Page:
It’s always interesting to hear from a musician that probably has a number of brands hoping to gain his endorsement and yet chooses something infinitely more low-key…
“First of all, I like Nik himself and the fact that it’s a small company,” admits Landa. “I like their concept. And when you’re on the road as much as we are, the guitars really get a beating! His ones always stay in tune - there are never problems with the intonation; they just work every day!
“The only exception is the song Ondskapens Galakse, where I played a Danelectro 12-string guitar on the overdubs and this vintage Vox 12-string acoustic, which we layered on top. But I’m definitely not a gear nerd that checks out all this different stuff - I stick to what I know works for me.”
In the studio, the Krautster and Rietbergen then got split and fed through two amps, which were then blended together to create new tones. While Kvelertak have always sworn by Orange on stage, they prefer adding to the thickness when the red light is on.
“I used a Marshall Super Lead with the Orange Rockerverb,” notes Landa. “We mixed the two together and that was my setup for the whole album. For a lot of the songs, particularly on the Marshall amp, I used an old Boss chorus pedal, which would get blended with the un-effected Orange. We wanted that 80s vibe for songs like 1985 and Berserkr.
“We’ve always used so many different amps. Live, we always play Orange, but in the studio, it’s Orange and whatever else we can find. On the first album, we used some Bad Cat amps, and I’m pretty sure there’s an old Marshall mixed in there, too, somewhere.”
And though all three Kvelertak guitarists have their own preferences when it comes to tone, the Orange sound remains a staple across the board.
“I don’t even know what the other guys used, but it would usually be a similar setup - an Orange blended with something else. It feels like this record sounds like we’ve used the three guitars more than ever before. In the past, it’s been twin guitar stuff and one rhythm, but this time there’s even more of us doing different things. Nobody seemed to be playing the same thing; we all have different voicings.
“Me and Maciek play with picks, Bjarte plays without... so, when things need to be chuggy and on-point, we take over and Bjart plays something almost fingerstyle strumming over the top. We mess around with sounds in the studio and it’s not too strict – though, for me, I found one sound that worked and used it for the whole record. I changed guitar on a couple of songs; apart from that, everything stayed the same.”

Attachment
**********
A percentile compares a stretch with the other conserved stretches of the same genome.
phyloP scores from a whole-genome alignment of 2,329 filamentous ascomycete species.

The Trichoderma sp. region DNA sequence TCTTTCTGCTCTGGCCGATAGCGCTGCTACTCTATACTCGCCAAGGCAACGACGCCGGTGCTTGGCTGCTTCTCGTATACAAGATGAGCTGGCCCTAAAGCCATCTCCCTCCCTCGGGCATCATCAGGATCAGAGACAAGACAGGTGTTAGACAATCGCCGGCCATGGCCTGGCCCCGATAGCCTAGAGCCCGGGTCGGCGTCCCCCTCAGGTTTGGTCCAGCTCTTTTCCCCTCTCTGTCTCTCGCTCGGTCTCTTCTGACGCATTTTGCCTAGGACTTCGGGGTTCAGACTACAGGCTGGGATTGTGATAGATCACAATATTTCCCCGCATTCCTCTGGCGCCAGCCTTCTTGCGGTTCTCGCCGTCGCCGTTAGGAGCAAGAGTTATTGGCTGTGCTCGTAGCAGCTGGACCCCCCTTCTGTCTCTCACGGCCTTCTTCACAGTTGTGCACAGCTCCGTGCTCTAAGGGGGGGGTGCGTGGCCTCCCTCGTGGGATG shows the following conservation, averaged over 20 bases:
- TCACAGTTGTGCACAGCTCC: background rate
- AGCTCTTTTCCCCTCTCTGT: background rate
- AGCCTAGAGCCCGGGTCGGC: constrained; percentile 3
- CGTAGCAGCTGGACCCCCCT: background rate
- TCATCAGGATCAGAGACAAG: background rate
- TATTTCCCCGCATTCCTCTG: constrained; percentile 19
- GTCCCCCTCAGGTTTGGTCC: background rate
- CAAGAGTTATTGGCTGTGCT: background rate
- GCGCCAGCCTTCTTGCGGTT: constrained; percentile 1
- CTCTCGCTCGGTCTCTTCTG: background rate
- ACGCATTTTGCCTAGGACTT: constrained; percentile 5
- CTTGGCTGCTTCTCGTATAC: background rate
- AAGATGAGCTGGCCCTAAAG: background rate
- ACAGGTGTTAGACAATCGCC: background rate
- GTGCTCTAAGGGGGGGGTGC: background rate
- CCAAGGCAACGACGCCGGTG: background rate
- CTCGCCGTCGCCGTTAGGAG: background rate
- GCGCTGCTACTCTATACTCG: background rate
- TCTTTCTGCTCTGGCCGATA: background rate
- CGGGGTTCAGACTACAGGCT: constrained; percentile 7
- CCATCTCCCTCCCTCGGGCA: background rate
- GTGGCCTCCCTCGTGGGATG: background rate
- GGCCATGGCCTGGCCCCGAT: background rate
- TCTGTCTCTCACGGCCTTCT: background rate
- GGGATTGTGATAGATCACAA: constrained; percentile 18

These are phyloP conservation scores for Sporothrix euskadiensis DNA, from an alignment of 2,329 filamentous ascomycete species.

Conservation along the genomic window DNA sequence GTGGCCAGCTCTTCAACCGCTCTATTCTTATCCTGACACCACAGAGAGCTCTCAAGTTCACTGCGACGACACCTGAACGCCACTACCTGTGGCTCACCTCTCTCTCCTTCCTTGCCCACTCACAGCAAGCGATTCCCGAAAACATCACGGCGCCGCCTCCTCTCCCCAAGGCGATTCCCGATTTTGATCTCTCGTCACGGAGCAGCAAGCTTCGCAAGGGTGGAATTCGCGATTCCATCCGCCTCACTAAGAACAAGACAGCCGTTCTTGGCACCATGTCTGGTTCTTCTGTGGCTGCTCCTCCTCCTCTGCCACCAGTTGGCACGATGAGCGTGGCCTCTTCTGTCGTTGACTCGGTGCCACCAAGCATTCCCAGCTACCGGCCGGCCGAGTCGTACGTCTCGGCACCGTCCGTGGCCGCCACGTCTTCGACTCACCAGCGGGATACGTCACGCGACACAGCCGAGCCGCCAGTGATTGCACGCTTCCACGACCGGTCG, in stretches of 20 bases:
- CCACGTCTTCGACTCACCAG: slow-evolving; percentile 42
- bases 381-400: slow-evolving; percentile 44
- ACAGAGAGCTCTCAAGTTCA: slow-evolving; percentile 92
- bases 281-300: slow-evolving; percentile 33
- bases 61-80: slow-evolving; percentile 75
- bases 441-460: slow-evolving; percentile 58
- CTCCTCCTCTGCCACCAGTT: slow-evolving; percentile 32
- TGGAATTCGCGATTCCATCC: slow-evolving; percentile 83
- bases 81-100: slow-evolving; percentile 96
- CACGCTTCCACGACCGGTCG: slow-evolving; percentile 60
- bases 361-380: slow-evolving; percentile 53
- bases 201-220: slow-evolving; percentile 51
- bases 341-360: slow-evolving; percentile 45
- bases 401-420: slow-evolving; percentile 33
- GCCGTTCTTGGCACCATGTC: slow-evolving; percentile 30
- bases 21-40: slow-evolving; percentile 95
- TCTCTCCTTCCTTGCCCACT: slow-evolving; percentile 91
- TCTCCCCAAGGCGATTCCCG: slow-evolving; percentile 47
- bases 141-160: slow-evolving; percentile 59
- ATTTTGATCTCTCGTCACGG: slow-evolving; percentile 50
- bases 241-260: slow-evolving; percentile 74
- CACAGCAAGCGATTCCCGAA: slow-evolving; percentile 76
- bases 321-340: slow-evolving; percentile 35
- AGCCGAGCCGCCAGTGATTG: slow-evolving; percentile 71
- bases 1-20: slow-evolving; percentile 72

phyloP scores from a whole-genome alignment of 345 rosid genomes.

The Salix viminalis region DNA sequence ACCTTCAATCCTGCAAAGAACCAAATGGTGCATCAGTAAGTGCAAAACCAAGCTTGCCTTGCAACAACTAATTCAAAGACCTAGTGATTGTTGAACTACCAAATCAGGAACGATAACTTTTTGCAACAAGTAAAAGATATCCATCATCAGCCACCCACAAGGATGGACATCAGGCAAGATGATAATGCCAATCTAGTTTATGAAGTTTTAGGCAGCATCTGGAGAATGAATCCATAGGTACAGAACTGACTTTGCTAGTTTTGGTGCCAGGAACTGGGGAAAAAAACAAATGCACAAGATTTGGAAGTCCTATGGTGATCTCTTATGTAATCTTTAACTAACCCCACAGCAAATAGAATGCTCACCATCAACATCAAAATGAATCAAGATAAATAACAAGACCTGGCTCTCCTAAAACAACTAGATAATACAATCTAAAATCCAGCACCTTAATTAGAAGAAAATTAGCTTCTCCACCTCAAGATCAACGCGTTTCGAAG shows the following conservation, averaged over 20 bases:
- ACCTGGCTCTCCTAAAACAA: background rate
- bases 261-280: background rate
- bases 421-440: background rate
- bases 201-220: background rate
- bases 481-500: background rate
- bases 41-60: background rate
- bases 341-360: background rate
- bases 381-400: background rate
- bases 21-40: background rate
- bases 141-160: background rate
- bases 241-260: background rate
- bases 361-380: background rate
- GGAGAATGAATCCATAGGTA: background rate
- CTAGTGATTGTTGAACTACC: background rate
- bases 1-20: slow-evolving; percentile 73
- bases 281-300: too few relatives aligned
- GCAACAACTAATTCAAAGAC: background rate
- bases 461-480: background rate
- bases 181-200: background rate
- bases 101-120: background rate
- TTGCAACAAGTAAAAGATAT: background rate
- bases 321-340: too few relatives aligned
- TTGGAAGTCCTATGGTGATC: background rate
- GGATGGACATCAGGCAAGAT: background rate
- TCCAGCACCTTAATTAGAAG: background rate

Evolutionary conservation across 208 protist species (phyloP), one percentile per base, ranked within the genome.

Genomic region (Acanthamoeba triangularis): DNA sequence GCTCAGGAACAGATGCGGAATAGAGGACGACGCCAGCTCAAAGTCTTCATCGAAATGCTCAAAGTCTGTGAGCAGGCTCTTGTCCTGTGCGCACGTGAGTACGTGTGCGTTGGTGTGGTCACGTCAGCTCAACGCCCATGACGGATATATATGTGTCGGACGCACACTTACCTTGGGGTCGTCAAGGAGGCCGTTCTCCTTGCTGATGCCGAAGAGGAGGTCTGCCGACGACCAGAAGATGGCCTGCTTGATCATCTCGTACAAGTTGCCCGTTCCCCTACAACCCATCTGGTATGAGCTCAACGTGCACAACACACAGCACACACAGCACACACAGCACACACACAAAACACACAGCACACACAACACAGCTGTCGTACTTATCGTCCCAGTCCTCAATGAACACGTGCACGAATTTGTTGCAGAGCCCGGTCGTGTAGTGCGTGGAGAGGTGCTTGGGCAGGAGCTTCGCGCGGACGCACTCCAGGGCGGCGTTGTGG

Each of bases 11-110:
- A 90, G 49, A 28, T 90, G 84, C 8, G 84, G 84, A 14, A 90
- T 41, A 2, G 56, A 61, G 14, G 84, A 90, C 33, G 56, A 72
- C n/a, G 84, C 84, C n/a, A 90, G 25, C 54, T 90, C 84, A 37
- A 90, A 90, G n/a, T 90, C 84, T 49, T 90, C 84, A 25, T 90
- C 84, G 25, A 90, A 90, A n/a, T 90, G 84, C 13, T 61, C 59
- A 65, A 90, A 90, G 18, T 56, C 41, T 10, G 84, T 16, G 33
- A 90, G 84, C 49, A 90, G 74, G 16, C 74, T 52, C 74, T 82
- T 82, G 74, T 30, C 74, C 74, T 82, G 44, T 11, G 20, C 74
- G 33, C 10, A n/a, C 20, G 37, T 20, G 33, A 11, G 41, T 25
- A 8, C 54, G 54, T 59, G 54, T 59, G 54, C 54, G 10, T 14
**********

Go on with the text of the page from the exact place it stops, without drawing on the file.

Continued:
It’s certainly a simpler approach, but most importantly of all, it’s one that seems to be working. Kvelertak’s unabashed melting pot of all their influences has elevated them as one of the most exciting names in heavy music today.
They’re a band that can go tour with anyone, from hardcore heroes like Converge to metal royalty in Slayer, and by their own admission, it’s what keeps them sane while those calendar months tick by on the bus.
They’ve even seen Instagram posts of their heroes rocking at their shows - most memorably when Machine Head’s Robb Flynn posted a shot of him and Metallica legend James Hetfield at Kvelertak’s San Francisco show on 7 May 2013. The caption read: “Hetfield and I headbanged in unison more than a few times.” If that isn’t a glowing endorsement, then nothing is…
“Yeah, that was insane,” remembers Landa. “We met James for the first time that night - he came to hang out and was super-cool. And since then, he came to see us at Roskilde and had lunch with us, invited us to watch them from the side of the stage. Then last summer, they took us out for some shows… they’re just super-nice guys.
“I didn’t think we’d get to see them that much, but already on the first day, everyone in the band came over and introduced themselves saying they dig our band. It’s crazy… that is stuff we never thought would happen.”
They’d better get used to it - Kvelertak look destined for a long and fruitful career indeed.
Nattesferd is out on 13 May via Roadrunner Records.